Youth sports coaches have an opportunity to be positive life-influencers. But what happens if your child’s coach does not do that?Today’s guest post by David Grey addresses this problem.
Participating in team sports can be one of the most fun and developmental experiences a young person can have. Team work and sportsmanship encourage psychological growth. Healthy competition and communicative goal-setting lend to social advancement, and physical development promotes a healthy lifestyle.
Unfortunately, not all young athletes retain these values. The right coach will teach, motivate and challenge players while simultaneously allowing them to have fun. Inadequate coaching can prevent a young athlete from enjoying the benefits of youth sports. The following are some signs of a bad youth sports coach:
- Absence of positive reinforcement – A coach who imposes negative reinforcement, such as putting down a player after he or she misses a shot or punishing a team for the loss of a game, is likely to discourage young athletes and instill fear rather than motivation. Coach Effectiveness Training (CET) programs exist to discourage coach bullying, and to inspire “positive coaching” techniques that encourage positive reinforcement and player safety.
- Inexperience with the game- A coach who lacks the knowledge of all encompassing rules and regulations of a sport cannot successfully instill knowledge of the game in the players, limiting young athletes’ ability to play to their best ability. Although parents who volunteer to coach youth sports teams are admirable, often times inexperienced volunteer coaches do not grasp all aspects of the game.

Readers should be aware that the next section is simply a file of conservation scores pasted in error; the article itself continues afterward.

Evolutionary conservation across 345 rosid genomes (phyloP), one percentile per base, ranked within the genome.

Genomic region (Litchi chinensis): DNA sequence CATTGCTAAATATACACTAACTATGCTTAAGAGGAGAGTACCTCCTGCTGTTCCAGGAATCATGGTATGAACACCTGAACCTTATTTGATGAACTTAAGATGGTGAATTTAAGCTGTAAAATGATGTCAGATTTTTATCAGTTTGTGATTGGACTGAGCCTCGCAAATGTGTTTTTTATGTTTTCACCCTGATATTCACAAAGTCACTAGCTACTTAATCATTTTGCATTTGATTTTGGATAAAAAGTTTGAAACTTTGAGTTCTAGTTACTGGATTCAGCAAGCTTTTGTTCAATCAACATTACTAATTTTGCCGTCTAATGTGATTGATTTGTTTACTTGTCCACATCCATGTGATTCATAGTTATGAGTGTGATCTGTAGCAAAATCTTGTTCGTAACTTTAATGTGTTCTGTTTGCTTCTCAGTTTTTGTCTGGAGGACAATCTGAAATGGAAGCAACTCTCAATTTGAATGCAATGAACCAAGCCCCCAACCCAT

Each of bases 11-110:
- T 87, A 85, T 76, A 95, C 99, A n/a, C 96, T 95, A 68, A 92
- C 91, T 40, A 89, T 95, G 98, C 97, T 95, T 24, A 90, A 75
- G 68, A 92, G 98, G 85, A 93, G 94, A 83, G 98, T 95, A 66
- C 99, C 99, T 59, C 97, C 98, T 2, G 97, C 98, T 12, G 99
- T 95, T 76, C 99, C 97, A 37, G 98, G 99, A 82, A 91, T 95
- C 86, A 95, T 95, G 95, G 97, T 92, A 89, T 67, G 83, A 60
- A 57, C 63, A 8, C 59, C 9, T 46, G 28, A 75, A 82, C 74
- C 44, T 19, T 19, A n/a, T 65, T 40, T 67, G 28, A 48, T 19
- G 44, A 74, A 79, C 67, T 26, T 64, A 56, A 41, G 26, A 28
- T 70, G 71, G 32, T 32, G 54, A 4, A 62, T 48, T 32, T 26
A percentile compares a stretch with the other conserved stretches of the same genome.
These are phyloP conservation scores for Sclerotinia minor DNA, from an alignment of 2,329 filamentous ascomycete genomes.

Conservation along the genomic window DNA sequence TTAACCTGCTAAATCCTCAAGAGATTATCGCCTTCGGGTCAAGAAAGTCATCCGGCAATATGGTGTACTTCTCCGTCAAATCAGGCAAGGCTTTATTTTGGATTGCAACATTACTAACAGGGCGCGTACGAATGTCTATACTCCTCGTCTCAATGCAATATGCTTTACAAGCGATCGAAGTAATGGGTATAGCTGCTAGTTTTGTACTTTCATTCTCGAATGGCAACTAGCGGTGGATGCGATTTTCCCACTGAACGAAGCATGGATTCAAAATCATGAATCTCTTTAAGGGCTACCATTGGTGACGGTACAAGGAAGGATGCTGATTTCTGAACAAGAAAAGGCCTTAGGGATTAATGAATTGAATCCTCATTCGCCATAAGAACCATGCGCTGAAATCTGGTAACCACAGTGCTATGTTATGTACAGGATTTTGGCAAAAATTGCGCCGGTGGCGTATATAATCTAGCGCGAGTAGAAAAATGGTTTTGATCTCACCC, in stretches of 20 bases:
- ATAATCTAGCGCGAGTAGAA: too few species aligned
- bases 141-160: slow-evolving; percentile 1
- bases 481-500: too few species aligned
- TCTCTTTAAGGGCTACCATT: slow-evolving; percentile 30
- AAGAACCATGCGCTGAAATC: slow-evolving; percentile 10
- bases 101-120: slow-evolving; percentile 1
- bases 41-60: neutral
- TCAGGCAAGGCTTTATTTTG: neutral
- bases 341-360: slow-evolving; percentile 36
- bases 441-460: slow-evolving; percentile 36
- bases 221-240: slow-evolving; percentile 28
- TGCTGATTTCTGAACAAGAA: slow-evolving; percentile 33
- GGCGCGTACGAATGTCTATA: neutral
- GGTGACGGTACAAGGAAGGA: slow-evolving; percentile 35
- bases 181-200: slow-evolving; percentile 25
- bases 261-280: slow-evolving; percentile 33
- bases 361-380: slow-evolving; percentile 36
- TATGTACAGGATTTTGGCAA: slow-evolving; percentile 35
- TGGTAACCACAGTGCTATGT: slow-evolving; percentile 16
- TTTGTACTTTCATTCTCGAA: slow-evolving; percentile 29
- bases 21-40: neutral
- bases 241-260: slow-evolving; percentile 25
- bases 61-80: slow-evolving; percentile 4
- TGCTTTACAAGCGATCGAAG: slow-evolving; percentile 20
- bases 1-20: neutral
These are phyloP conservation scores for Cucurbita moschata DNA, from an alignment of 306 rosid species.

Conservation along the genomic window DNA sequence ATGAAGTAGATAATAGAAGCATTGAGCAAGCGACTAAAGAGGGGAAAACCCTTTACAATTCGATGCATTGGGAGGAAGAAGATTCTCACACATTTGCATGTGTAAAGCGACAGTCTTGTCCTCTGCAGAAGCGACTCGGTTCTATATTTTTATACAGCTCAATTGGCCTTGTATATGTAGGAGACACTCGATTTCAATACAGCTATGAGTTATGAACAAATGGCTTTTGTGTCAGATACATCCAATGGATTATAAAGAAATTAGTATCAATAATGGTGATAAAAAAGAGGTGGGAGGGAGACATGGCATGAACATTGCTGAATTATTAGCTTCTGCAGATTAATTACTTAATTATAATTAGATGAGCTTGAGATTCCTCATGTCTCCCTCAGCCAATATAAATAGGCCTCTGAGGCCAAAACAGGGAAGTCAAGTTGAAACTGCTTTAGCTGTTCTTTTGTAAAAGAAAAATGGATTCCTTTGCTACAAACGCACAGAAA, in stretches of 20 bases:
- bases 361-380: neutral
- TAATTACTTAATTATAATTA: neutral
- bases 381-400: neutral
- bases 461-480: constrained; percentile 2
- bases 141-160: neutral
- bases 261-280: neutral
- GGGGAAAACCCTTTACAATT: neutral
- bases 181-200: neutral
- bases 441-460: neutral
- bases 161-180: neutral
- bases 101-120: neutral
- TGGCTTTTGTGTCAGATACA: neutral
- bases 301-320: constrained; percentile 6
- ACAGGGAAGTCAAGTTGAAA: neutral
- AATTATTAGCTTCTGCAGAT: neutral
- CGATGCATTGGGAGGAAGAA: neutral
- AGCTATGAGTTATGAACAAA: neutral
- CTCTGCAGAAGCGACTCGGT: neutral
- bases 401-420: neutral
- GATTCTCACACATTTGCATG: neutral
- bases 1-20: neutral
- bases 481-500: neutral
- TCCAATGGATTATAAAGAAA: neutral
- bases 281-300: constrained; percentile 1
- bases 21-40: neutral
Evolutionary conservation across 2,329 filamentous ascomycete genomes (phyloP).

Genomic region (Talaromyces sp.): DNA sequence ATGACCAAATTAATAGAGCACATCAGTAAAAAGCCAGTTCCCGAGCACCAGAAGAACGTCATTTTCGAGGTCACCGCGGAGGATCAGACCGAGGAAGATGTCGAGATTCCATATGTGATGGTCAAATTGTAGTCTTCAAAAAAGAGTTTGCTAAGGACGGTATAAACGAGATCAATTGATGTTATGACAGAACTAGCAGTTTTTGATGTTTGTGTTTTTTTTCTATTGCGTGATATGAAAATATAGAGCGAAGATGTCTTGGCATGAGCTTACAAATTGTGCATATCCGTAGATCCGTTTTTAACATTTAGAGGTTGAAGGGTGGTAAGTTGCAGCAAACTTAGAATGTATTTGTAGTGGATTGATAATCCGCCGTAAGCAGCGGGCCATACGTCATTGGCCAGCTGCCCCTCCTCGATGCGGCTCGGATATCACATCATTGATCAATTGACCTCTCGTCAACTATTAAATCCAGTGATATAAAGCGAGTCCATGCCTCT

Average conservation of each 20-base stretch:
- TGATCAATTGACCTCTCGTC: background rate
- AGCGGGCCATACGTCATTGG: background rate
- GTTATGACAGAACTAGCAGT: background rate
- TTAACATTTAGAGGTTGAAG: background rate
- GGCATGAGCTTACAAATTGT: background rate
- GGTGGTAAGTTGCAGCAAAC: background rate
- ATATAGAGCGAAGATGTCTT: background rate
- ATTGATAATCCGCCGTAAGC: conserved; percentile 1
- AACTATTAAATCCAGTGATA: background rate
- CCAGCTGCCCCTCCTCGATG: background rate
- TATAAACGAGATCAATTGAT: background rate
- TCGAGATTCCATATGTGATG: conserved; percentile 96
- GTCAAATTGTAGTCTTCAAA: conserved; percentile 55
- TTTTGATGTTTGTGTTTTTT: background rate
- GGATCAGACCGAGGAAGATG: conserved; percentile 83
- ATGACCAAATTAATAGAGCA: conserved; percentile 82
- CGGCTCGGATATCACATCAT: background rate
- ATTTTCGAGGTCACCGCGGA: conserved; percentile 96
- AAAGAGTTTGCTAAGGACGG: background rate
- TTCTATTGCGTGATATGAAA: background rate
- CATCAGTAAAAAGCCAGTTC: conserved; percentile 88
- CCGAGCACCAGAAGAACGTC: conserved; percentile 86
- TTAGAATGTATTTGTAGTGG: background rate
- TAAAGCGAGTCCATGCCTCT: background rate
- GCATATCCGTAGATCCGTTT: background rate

- Exhibits favoritism- A bad coach will show signs of favoritism, typically among the most talented player on the team. Using a skilled athlete who excels on the court or field, to set a positive example for other players can be a form of responsible coaching. However, when a coach allows a “favorite” a significant amount more time in games compared to the other players, or makes the other players feel inferior to the “favorite,” tension can build among the team and athletes will generally develop poor sportsmanship and low self esteem.
- Too critical- A bad youth sports coach focuses solely on winning and fails to recognize opportunities that losses have to offer. They may even go to the extent of keeping less talented players out of games to ensure that the team wins. A good coach will not only have a commitment to the game, but a concern for each and every athlete on the team.
- Lack of attention paid to physical safety- When a coach doesn’t look out for their players’ well-being, players can easily get injured. The most common preventable injuries among youth sports are sprains, strains and concussions. Coaches can avoid such injuries by removing hazardous conditions such as marshy fields or faulty equipment, encourage proper nutrition and train athletes to stretch properly before and after practices and games.
Coaches are mentors who influence both players’ attitudes and athletic ability, and with the right coach your child can blossom. If you see any of the above warning signs of a bad coach, talk to your child and consider the possibility that he or she may need a new coach.
David Grey is a Los Angeles personal injury lawyer who also handles sports injury cases–youth, amateur & professional and has been practicing law for over 25 years.
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